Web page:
Lotus Elan

Knock-on wheels and hub threads

PostPost by: Vanden Perre » Tue May 05, 2009 5:40 pm

Today I had a discussion with someone telling me that the hubs on my Elan are not correctly mounted. He says right hand side hubs are on the left and side of the car and the opposite.
I had a look in the archive of the forum and found a topic on this subject but I would like a confirmation.
My S3 has normal thread on the right side (normal thread is for me the one you turn the spinner clockwise to tighten it) and reverse thread on the left hand side.
In the old topic I found I read that this is OK but I also read that it is the opposite on MG and Triumph for example.
Can someone tell me how it has to be on an Elan and explain me if it is indeed different on other cars and if yes why?
Thanks.
Olivier.
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PostPost by: Frank Howard » Tue May 05, 2009 5:47 pm

Oliver,

Your car is correct. As far as other cars being the opposite, that is news to me.
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PostPost by: GrUmPyBoDgEr » Tue May 05, 2009 7:26 pm

Yes the Elan knock ons are the opposite way around to all other knock ons.
It's all abit complicated to explain the physics of it all.
Basically it's dependent on whether the cone on the spinner fits into or onto the cone on the wheel.
Splined wire wheel hubs have an external cone.
The Elan steel wheels have an internal cone.
These combinations effectively have an influence over the "self tightening effect" & are dependent on which side of the car they are fitted to.
There is a story about Chapman explaining the theory of this by placing and spinning an egg cup inside a napkin ring to show the influece of counter rotation to his "lesser engineers" :?

It 'aint easy :roll:
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PostPost by: Vanden Perre » Fri May 08, 2009 10:35 am

Frank and John,
Thanks for your answers. It confirmed what I thought about the Elan. However I do not understand why on other cars hubs are threaded the other way. If someone can explain me in details would be very pleased!
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PostPost by: garyeanderson » Fri May 08, 2009 10:52 am

elan-archive-f16/knock-off-direction-left-t7543.html

or search for "spinner direction" may help too.
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PostPost by: andyelan » Fri May 08, 2009 1:02 pm

Hi there

In actual fact there are really only 2 types of knock on wheel that you're likley to find on road cars. One is obviously the Lotus peg drive type but almost all the others are Rudge-Whitworth spline dive type. Even the Italian Borrani wheels were actually Rudge wheels but they changed their name in the mid '30s. So it's not really "Lotus vs Rest of the World" but rather "Lotus vs Rudge". The reason they tighten in different directions is down to their different design, Rudge use an external cone on the wheel while Lotus use an internal cone. One thought I had, however, and perhaps someone here can answer is, don't modern racing cars wheels have internal cones? I wonder which way they tighten.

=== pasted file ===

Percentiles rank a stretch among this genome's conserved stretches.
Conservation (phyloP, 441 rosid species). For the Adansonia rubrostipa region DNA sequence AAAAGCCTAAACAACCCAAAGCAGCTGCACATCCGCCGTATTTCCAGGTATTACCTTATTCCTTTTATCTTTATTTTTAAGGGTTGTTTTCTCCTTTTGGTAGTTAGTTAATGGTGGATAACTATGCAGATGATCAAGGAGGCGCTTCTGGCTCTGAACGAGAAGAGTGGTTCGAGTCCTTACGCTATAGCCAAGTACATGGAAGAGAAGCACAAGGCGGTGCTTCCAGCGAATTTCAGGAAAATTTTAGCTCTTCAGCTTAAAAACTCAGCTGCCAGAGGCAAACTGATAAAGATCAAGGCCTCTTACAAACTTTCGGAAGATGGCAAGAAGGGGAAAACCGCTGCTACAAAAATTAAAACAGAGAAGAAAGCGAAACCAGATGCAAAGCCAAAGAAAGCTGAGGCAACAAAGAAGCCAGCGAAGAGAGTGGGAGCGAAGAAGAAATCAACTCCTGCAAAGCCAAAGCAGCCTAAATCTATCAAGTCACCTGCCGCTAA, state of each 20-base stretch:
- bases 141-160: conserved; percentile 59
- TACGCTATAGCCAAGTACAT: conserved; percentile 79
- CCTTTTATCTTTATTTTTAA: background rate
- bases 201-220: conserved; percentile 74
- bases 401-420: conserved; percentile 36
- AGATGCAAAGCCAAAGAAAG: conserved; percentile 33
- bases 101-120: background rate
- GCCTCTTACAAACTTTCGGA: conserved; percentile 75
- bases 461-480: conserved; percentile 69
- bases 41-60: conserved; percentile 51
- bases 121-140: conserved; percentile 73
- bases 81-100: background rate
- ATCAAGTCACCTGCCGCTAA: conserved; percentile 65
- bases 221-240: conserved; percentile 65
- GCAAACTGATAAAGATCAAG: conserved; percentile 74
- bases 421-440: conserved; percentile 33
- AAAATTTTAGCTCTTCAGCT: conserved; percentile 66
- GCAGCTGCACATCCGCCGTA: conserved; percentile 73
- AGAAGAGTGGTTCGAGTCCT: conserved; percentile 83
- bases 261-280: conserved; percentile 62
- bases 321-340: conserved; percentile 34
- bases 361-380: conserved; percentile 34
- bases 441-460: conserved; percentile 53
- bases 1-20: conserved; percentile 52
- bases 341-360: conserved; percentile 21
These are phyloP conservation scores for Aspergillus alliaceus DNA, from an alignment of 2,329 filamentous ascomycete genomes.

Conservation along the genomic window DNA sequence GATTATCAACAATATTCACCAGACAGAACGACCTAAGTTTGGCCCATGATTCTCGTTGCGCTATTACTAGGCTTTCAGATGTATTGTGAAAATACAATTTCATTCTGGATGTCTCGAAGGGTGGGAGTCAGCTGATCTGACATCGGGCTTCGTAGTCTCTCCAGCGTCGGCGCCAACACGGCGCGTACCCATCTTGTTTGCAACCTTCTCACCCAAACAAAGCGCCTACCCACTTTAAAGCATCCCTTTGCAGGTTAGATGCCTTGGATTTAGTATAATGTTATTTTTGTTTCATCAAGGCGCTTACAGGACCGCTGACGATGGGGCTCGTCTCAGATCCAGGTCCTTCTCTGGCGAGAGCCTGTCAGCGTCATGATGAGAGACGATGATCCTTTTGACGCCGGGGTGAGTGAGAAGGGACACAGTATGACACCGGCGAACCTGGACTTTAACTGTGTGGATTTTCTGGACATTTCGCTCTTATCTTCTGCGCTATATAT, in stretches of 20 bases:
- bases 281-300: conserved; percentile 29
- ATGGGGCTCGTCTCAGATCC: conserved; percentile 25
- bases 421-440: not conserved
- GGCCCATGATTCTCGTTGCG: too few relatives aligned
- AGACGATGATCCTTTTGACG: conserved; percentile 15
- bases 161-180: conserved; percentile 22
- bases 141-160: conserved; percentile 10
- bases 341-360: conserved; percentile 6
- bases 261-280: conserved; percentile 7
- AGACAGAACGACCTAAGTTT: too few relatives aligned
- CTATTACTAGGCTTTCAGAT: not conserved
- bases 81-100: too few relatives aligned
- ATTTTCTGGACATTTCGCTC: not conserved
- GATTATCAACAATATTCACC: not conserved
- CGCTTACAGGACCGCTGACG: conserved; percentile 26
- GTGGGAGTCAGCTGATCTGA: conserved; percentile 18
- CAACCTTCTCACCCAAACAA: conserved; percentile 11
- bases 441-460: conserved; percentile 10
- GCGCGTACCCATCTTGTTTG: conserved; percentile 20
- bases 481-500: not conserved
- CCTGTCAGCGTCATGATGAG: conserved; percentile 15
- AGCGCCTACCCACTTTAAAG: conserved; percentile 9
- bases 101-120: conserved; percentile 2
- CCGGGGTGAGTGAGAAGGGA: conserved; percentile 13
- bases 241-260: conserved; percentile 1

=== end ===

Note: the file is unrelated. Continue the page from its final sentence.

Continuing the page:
One final tip some one here made is that Lotus wheels always tighten by turning/knocking towards the front of the car, ie in the direction of traval.

Andy
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PostPost by: GrUmPyBoDgEr » Fri May 08, 2009 5:08 pm

Vanden Perre wrote:Frank and John,
Thanks for your answers. It confirmed what I thought about the Elan. However I do not understand why on other cars hubs are threaded the other way. If someone can explain me in details would be very pleased!
Olivier



Hmmpf, I thought I'd done fairly well with the internal / external cone & the egg cup in a serviet ring explanation.
Try it yourself with a large piece & a smaller piece of tubing (or something similar) by first spinning the outer against the inner and the the inner against the outer to see what happens.
Regardless of what you call it (Rudge or Borani et al) the "Internal Cone" will demand a different tightening direction to the "External Cone", dependant upon which side of the car the wheel is fitted to.

To be honest, I don't fully follow the LH & RH thread thingy fully because the loads do reverse themselves depending upon if the car is accelerating or braking. I assume that the accelerating loads take up a higher proportion of the driving cycle :?

Cheers
John
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PostPost by: reb53 » Sat May 09, 2009 6:19 am

Actually John, I thought you'd done pretty well also.

Now have a go at "epicyclic effect". :)

Cheers
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PostPost by: GrUmPyBoDgEr » Sat May 09, 2009 7:36 am

reb53 wrote:Actually John, I thought you'd done pretty well also.

Now have a go at "epicyclic effect". :)

Cheers
Ralph.


Wikepeadia it, I'm too tired :D :D :D
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